Electronic Health Records; Efficient and Safe for Patients and Care Givers

The Washington Times (Washington, DC), September 16, 2008 | Go to article overview

Electronic Health Records; Efficient and Safe for Patients and Care Givers


Byline: Donald Blanchon, SPECIAL TO THE WASHINGTON TIMES

Congress - just like families across the country - is looking for ways to save money while simultaneously expanding resources. Of course, budget cuts are non-starters in election years, so Congress must look to more innovative ideas to save taxpayer dollars this fiscal year. One idea, long overdue, is to encourage a public andprivatepartnership to move toward digitized health records. A study by the Rand Corporation estimated that electronic medical records, health IT as it's known, could save Americans $81 billion a year.

That number, from such a respected source, demands further investigation. But when you think about it, the most reasonable response to health IT proposals is, Wait, we're not doing that already? In most cases, no. The health-care industry has lagged behind the rest of the economy in digitizing records. Though this technology does better serve everyone - including the under- and un-insured population - many hospitals, clinics, and health centers lack the funds to implement health IT systems. An unfortunate fact since right now, 20 percent of medical tests ordered every year are repeat tests because the results of the first tests were lost. And nearly 100,000 patients die every year due to medical errors. This is not a criticism of the dedicated doctors and nurses who take care of us. It's simply recognition that people in all industries make mistakes and that, as we know, slip-ups made in hospitals are more life-threatening than those made in accounting offices and coffee shops. It seems surprising that Congress has not taken the lead to move our health-care system toward health IT, by passing legislation this year to encourage investment and participation in it. Perhaps it is because, as with all great ideas, there are concerns.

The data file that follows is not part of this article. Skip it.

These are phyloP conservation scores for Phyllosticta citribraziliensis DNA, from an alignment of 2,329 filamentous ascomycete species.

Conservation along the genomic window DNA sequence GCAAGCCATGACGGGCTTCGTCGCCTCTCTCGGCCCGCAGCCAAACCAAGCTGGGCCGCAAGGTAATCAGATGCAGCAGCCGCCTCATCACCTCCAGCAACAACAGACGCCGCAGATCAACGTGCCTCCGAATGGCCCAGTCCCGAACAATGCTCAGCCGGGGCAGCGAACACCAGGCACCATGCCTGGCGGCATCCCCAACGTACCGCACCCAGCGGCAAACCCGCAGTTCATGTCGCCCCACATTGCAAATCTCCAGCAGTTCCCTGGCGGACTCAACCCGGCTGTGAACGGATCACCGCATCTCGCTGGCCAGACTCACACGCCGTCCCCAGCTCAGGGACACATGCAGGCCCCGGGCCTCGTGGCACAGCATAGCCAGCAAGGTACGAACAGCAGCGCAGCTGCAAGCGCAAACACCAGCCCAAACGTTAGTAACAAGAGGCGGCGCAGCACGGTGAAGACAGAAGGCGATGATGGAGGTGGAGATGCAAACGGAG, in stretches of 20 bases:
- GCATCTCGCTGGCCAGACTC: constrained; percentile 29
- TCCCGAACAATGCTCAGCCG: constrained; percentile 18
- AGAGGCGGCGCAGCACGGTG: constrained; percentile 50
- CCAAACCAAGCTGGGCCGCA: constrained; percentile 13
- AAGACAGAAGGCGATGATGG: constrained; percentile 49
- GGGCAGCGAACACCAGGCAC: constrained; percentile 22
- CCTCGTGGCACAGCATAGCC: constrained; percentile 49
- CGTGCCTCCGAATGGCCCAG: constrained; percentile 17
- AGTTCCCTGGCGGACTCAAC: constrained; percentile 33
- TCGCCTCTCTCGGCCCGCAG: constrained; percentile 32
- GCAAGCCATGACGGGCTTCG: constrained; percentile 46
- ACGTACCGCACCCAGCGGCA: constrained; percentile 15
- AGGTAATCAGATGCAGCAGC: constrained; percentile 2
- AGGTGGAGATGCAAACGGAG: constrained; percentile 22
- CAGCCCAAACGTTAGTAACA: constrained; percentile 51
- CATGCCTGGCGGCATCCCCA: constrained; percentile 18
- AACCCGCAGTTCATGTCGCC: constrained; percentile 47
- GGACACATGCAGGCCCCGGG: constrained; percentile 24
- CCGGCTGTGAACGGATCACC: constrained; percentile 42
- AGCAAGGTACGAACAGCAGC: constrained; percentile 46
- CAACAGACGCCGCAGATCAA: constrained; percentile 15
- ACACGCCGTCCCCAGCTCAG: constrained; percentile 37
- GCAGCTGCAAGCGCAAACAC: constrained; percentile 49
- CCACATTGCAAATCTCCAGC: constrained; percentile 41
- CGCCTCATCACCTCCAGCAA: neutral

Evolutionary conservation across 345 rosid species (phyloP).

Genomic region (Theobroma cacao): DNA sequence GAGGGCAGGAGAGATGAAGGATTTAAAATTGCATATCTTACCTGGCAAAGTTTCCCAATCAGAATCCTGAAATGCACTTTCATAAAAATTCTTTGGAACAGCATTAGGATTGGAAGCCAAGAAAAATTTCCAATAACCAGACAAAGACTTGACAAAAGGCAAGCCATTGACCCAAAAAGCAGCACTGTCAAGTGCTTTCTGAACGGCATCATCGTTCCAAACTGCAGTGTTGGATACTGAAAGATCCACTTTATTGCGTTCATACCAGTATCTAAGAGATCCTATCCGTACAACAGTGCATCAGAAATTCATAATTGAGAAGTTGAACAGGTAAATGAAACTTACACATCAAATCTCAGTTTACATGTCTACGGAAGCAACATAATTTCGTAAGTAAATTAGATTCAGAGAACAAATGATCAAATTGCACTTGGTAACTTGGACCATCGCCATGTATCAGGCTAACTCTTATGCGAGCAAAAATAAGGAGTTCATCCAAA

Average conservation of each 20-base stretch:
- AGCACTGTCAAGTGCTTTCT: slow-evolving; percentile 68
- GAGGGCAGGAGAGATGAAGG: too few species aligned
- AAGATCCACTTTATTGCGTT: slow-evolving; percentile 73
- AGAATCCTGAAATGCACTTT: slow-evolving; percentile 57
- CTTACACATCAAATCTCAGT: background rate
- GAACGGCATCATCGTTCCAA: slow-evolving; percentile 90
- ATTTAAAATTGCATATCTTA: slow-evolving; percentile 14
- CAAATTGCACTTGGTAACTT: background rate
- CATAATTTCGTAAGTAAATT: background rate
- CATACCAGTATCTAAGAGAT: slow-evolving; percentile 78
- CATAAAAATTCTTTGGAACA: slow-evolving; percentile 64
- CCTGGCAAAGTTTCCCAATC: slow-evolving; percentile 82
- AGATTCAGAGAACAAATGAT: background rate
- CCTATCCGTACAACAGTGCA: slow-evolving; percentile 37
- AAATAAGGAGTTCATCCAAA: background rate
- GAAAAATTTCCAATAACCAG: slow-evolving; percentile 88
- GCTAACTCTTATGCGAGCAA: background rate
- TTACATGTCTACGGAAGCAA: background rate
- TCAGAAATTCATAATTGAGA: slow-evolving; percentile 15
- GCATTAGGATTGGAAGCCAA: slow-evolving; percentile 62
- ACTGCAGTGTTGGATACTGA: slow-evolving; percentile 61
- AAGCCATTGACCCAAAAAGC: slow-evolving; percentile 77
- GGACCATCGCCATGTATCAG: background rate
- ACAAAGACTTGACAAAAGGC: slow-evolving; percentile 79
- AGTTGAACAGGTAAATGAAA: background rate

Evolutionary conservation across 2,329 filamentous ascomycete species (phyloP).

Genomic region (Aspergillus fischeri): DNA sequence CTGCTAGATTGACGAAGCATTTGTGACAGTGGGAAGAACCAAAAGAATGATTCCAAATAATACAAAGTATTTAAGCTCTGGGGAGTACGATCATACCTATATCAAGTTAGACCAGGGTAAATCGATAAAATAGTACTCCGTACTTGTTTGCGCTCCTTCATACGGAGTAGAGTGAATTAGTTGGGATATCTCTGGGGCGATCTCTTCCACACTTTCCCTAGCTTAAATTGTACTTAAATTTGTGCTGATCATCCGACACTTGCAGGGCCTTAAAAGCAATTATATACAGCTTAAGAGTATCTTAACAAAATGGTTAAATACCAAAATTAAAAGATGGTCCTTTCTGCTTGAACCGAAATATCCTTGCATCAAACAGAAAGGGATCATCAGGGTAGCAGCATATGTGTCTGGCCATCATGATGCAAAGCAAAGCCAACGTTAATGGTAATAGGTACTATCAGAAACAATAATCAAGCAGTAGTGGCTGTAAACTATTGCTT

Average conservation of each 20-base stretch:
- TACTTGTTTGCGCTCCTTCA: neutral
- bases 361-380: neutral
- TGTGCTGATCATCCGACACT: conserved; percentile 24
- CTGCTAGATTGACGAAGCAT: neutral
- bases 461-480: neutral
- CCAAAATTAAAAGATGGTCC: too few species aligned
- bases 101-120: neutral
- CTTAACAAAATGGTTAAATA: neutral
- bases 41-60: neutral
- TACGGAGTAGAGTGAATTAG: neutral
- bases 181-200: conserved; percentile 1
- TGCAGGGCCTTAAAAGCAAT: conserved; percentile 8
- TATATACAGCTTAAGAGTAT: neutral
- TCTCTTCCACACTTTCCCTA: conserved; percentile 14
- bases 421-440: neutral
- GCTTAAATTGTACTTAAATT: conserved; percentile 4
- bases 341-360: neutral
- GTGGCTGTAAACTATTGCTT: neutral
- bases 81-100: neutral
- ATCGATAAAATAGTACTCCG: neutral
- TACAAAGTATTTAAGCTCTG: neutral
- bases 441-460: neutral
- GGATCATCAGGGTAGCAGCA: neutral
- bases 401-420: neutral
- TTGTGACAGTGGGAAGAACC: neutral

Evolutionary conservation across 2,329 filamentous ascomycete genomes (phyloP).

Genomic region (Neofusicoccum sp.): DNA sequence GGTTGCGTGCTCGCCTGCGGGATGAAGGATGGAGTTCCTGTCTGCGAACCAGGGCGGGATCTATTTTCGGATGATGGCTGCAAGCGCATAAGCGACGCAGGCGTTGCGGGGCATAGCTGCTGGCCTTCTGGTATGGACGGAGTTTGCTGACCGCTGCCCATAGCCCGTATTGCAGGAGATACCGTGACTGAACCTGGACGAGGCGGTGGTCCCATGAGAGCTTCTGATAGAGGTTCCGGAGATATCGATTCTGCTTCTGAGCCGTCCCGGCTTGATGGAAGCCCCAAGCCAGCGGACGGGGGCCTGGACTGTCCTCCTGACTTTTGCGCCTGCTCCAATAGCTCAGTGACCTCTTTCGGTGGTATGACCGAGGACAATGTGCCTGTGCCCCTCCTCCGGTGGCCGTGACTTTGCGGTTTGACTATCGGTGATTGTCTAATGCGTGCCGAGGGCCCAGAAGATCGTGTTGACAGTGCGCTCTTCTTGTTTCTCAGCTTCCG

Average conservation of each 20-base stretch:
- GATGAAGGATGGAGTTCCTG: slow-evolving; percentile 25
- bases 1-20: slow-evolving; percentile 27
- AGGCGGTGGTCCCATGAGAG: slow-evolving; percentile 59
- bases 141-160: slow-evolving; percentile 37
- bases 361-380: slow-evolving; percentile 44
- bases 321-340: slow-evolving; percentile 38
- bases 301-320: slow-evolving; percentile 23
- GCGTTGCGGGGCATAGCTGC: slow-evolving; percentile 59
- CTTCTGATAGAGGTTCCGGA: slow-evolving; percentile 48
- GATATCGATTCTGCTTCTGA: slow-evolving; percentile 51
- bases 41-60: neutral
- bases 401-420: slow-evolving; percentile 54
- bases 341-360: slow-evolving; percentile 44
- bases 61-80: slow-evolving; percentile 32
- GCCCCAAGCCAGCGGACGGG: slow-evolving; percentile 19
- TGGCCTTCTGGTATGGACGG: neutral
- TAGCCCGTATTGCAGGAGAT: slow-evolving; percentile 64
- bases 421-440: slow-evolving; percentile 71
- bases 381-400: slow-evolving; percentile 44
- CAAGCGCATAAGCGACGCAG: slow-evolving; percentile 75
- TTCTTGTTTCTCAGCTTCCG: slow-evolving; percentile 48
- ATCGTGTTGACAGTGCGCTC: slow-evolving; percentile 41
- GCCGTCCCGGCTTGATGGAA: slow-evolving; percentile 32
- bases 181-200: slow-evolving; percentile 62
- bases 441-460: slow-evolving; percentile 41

One concern often raised is privacy. Many see paper - hard copies - as more secure than digital records. If that presumption was ever true, it certainly no longer is. Health IT will not only cut down on paper - thus saving money - but also will cut down on unwarranted and illegal reviewing of medical files. …

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